The Japanese Cultural and Community Center of Northern California, the Hawai’i Chamber of Commerce of Northern California and the Center for Asian American Media (formerly NAATA) will premiere Dec. 6 a film by one of Hawai’i’s most respected political observers explaining why the government during World War II did not mass intern Americans and immigrants of Japanese ancestry living in what would become the 50th state.
The First Battle: The Battle for Equality in War-Time Hawai’i, a documentary written, produced and directed by Tom Coffman, explains why 120,000 people of Japanese ancestry on the Mainland were wrongly interned while 160,000 people of Japanese ancestry in Hawai’i were able to go about their lives during World War II.
The first two showings will be held on Wednesday, December 6, at 4:30 p.m. and 7 p.m. at the JCCCNC. There will be a brief question & answer session with Tom Coffman after the 4:30 p.m. showing.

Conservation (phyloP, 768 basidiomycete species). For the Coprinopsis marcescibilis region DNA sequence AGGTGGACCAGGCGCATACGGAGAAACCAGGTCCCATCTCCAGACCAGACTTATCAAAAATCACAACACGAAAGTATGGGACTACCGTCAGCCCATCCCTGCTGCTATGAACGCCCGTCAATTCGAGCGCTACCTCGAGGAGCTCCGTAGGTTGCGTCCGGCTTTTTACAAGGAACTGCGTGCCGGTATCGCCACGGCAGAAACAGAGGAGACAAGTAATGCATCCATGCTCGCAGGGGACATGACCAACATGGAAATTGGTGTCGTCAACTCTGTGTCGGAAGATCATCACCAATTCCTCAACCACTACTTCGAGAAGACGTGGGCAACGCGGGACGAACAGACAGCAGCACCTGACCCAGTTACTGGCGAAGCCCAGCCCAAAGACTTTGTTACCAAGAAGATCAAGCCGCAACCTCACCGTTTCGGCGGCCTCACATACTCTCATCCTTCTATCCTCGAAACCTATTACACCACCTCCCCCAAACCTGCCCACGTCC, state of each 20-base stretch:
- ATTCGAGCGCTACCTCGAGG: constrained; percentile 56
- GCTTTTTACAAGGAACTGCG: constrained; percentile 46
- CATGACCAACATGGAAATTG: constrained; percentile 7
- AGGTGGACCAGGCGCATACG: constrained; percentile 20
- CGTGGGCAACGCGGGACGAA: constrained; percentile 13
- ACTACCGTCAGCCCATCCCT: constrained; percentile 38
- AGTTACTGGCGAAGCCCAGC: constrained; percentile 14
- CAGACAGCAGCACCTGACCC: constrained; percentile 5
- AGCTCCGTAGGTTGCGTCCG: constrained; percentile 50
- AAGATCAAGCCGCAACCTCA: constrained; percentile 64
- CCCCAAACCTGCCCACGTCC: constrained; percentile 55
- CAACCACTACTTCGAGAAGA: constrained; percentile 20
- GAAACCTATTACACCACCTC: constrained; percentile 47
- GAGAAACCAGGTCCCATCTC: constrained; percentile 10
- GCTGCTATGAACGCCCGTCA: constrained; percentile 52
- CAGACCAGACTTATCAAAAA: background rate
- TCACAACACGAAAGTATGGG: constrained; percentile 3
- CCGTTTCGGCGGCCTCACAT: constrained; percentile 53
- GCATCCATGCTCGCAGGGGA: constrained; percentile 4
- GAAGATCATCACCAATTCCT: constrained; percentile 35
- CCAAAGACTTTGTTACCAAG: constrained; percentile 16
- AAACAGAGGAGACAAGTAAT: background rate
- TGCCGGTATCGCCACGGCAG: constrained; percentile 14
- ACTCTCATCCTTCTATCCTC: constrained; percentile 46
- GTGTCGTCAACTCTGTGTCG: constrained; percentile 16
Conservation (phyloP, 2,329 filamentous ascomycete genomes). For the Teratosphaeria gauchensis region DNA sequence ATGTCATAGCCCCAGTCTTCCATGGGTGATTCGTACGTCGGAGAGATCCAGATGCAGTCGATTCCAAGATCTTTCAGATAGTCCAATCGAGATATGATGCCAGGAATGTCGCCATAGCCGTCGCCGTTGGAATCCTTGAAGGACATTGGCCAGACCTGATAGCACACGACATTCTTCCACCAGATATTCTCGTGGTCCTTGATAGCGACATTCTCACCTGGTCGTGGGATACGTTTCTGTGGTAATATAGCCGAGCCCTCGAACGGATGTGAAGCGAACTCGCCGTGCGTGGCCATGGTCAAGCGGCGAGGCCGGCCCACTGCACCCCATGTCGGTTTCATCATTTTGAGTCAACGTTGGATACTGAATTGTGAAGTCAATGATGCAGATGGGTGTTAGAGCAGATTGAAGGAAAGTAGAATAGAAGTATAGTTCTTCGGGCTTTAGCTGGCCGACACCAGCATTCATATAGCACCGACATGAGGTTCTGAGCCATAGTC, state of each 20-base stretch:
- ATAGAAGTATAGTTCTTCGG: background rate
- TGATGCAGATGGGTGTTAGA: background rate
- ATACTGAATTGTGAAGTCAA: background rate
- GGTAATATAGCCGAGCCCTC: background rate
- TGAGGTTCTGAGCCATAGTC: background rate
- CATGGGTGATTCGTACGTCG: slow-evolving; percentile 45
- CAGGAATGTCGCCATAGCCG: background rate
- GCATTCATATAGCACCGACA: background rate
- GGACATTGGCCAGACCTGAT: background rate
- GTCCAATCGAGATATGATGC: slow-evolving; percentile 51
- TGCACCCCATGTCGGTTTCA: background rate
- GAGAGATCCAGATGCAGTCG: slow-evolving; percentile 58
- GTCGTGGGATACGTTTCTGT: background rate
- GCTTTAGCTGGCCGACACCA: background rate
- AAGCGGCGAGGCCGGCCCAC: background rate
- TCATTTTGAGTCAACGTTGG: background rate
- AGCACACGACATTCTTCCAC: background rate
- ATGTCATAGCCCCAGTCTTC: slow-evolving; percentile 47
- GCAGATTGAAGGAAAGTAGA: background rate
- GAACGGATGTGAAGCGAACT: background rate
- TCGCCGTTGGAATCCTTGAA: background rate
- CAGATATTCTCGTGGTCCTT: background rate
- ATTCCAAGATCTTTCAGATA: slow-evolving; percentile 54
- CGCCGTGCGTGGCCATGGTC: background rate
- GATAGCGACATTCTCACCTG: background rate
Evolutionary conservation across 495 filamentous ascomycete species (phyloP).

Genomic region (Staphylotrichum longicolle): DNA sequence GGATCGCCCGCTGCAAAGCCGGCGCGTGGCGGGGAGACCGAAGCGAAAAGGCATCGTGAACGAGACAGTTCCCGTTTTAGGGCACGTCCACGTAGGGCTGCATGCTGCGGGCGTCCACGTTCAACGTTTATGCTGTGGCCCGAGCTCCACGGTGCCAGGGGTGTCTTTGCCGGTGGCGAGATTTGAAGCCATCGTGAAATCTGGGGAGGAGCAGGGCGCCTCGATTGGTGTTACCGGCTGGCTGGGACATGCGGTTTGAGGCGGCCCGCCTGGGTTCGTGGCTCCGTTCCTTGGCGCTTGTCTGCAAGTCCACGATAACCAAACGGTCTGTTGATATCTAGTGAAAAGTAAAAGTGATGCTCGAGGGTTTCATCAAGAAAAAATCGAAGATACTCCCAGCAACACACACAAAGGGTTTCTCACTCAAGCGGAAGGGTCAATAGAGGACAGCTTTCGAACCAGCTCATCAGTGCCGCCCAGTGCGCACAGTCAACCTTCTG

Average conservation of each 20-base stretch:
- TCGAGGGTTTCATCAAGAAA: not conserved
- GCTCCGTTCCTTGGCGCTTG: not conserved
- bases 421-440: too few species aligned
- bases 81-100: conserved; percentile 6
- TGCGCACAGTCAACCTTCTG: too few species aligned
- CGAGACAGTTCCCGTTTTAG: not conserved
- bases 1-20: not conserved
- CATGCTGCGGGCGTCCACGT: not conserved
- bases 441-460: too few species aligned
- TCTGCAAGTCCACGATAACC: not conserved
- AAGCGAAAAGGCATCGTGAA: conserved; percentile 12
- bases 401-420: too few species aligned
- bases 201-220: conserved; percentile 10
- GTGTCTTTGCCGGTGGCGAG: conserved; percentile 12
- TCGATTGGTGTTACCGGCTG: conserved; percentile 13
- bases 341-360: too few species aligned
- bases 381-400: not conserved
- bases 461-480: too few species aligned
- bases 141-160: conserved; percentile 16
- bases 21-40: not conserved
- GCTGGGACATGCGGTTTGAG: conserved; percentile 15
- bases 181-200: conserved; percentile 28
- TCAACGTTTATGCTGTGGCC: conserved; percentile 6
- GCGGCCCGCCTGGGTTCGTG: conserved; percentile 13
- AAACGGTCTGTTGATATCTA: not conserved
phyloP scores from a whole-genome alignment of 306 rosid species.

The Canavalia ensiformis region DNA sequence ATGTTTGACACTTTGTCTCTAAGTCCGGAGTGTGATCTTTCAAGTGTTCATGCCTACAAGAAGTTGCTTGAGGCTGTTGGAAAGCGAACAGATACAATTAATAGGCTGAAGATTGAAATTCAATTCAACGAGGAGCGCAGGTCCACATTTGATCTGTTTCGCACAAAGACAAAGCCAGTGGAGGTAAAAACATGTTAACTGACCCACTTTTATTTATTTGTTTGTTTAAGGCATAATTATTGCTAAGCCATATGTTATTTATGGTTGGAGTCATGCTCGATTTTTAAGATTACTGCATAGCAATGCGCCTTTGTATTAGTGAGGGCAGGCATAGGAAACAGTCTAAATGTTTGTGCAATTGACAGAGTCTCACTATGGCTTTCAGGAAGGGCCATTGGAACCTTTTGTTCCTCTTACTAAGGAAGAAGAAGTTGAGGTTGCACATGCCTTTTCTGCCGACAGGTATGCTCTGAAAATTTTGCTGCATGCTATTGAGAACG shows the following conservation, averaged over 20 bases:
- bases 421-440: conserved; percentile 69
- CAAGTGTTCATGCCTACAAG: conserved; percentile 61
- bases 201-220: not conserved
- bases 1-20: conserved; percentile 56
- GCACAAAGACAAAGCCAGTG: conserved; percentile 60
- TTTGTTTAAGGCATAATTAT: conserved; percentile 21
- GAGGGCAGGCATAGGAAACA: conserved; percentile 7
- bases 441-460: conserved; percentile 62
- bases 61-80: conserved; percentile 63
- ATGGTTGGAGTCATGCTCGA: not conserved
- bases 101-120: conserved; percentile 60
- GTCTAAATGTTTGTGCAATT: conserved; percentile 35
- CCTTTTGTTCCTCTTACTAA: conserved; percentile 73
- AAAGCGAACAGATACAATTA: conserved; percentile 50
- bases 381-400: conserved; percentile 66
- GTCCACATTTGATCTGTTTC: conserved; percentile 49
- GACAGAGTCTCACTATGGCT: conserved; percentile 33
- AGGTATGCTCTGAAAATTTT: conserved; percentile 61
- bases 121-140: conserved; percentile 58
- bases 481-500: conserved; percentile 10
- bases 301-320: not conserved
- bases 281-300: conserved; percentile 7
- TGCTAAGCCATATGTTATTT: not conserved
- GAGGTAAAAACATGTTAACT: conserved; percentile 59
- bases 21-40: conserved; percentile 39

Following the 7 p.m. showing, a panel discussion moderated by attorney Dale Minami will include: Coffman; Dr. Mary G. F. Bitterman, President, The Bernard Osher Foundation, and cabinet member under former Hawai’i Gov. George Ariyoshi; and Dr. Richard Kosaki, Chancellor Emeritus of the University of Hawai’i at Manoa.
The event is free, but space is limited. Seating will be on a first come, first served basis. RSVP required by Dec. 4 to 415-567-5505 or to email@example.com. Light refreshments will be served.